Katherine Tinder is a political science freshman. Letters to the editor do not reflect the viewpoints or editorial coverage of Mustang News. 

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As the second day of Open House winds down, I am taken by a heavy nostalgia — for those wide-open days where for the first time the future is not a river to drift along, the end established, but a wide and reaching delta with tributaries offering endless choices.

You will no longer be in high school and your parents and old friends will not be here for you; you will shape your journey just as it will shape you.

You cannot see the miniscule twists and turns of the riverbed, you are high enough to see the bay sparkling in the distance. It’s quite far away. How will you get there, you ask. Do you have a plan? Drift, course, meander? Follow the deeply cut gorges of those gone before? What if you’re blown off course and find yourself at a different shore, one you never imagined?

And you do imagine. With the wide-open view, with the imagination comes excitement, anticipation, the shyness and uncertainty I see in the visiting students. Do I belong here? What will my life be like in one year? How will I be changed; what sort of person will I be? Here, or there? Where can this place take me? And there are the equally stress-inducing questions of money, major, transportation and where to live.

These students are right in the middle of an exhilarating and scary couple of months. Some may have wanted to curl up in a ball and hide from such imaginings. But for those lucky enough to get to our Open House, they must have been seduced by the spectacle: the plethora of booths, the alumni speakers, the eye-catching Rose Float, the perfect weather, nitrogen ice cream, inflatables, costumed club members, music and Mustang pride. How could they not want to be a Mustang too?

Whether we were drawn in by Open House, went with the cheapest option or dreamed about going here since we were 7 years old, we, too, chose this place. We stood at the top of the highest peak and gazed out at the world before us and we needed a guide.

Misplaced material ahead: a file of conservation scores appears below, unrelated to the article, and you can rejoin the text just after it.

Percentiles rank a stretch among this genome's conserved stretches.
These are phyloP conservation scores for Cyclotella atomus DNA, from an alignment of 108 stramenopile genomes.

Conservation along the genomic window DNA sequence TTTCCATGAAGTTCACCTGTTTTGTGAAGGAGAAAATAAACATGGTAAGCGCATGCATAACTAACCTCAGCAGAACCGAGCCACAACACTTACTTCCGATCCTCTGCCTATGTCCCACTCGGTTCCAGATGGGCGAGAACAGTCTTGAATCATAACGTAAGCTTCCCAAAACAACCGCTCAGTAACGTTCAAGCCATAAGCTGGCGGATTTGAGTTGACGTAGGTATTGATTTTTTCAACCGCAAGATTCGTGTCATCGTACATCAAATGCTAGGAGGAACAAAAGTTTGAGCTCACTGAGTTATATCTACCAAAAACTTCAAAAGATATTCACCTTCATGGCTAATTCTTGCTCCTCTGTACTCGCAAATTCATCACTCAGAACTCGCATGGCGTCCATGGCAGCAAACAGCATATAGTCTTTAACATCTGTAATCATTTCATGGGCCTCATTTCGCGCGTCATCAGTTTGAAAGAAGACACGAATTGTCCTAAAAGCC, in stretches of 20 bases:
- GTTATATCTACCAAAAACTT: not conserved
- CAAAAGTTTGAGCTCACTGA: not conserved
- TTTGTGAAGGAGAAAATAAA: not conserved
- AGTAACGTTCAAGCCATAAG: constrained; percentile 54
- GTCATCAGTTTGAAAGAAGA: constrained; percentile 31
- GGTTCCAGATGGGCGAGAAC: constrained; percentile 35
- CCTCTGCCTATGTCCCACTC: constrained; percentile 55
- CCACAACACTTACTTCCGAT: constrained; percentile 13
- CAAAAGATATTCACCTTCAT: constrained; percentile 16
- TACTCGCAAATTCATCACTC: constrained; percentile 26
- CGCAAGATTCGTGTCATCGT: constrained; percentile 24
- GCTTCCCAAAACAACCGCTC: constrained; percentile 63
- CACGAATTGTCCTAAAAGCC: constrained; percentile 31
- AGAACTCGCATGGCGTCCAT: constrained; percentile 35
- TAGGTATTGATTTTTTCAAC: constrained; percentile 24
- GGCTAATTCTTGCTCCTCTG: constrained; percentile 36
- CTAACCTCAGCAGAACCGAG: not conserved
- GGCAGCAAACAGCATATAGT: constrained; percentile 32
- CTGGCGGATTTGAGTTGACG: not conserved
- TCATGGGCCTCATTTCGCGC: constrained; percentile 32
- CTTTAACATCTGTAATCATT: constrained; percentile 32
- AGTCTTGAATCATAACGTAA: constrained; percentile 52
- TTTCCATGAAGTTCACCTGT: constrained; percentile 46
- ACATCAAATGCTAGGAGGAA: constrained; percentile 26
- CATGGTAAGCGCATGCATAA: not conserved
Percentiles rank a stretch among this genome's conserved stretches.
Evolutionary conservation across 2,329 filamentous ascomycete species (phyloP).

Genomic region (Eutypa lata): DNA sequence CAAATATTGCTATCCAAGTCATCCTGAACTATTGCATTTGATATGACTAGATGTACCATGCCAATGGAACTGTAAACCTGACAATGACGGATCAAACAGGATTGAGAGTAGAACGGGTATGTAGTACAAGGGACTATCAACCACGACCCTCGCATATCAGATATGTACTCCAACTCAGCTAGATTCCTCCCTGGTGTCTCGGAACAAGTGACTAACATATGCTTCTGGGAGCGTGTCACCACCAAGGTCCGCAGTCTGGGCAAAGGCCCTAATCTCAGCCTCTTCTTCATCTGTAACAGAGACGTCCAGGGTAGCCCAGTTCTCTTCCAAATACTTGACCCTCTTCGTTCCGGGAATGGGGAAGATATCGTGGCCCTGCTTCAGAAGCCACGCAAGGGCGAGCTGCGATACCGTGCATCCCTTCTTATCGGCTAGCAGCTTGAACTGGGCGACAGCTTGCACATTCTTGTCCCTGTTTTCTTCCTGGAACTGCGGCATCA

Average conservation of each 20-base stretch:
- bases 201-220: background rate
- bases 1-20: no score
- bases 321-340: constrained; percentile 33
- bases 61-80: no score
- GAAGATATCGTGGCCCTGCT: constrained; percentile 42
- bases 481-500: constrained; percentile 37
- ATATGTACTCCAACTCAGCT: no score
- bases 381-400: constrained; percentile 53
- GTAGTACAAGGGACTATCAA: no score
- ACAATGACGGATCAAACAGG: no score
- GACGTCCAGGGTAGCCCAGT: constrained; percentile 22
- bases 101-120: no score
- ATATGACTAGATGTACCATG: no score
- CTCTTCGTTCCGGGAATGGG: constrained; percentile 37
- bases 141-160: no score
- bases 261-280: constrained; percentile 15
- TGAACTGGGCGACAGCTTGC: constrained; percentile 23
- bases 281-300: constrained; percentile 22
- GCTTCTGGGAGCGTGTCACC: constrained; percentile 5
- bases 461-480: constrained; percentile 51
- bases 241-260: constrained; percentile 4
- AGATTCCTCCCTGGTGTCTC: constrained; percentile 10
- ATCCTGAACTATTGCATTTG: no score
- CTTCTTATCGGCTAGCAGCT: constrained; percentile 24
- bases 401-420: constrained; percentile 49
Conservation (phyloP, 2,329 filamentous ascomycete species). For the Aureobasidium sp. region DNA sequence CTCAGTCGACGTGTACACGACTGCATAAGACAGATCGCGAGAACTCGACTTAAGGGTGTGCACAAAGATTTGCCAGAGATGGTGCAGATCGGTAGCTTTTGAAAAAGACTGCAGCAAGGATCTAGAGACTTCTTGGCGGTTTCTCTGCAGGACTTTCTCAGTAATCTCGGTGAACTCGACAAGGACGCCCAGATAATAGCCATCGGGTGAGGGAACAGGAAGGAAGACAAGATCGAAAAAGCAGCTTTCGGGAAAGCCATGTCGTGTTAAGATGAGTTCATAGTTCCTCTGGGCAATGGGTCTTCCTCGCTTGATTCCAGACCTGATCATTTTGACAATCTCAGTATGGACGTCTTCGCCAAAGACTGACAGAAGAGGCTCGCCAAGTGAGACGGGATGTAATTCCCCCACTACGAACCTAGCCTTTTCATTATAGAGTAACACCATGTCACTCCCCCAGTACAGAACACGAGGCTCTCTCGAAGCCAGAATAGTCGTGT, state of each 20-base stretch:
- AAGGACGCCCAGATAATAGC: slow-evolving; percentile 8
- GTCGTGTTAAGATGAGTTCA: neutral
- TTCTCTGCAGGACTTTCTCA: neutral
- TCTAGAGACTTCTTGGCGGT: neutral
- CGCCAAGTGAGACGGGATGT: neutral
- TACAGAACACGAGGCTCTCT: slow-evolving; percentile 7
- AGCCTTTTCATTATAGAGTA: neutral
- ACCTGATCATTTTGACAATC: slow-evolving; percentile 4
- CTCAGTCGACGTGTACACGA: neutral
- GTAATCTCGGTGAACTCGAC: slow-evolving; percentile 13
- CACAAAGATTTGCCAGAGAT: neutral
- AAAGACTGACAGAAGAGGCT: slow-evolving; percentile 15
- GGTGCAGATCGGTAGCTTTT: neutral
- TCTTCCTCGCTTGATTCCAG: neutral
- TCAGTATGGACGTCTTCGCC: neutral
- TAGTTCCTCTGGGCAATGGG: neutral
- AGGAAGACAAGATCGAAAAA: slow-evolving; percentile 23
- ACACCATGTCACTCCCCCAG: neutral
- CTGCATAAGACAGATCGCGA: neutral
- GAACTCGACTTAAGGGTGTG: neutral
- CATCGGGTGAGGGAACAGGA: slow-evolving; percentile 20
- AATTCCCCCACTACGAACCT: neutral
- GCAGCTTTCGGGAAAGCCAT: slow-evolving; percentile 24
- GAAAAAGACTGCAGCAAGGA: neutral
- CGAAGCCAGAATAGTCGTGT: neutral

Now that we have one, the paths perhaps seem less abundant, the distant shore less expansive. And once the seduction was over and we were finally here, we started noticing things that we did not necessarily choose when we imagined our time here. We complain about course registration, diversity, campus food, midterms, that teacher or this party, this disorganized event or that impossible roommate. We went shopping and our product has some defects.

This is the beauty of Open House: we now know what was hidden from us a year ago or two or three and a remarkably large number of us believe you should choose Cal Poly anyway; so much so that we will stand at a booth all day and try to convince you of it.

The prospective students have stopped here on a grand shopping trip, and they are fully aware that whatever product they choose will tangibly change their lives. We at Open House are selling hard not only for their money, but because we believe our product is the best to be had. We present them with success stories from happy customers and we lavish them with information and experiences that will stick with them when they go. If we have done our job well, they too will choose Cal Poly to be their guide.

At 4 p.m. I watch as the inflatable is deflated in front of the Kennedy Library. The spectacle is gone, and what is left is just the freshly mowed lawn surrounded by sidewalk, parking lot, mismatched buildings, students, staff and sunshine. The campus is alive with those who are still making hard choices, who have regrets and ambitions and who still see that sparkling shoreline in the distance and are drawn to it all the time.

Cal Poly, may you guide us well.

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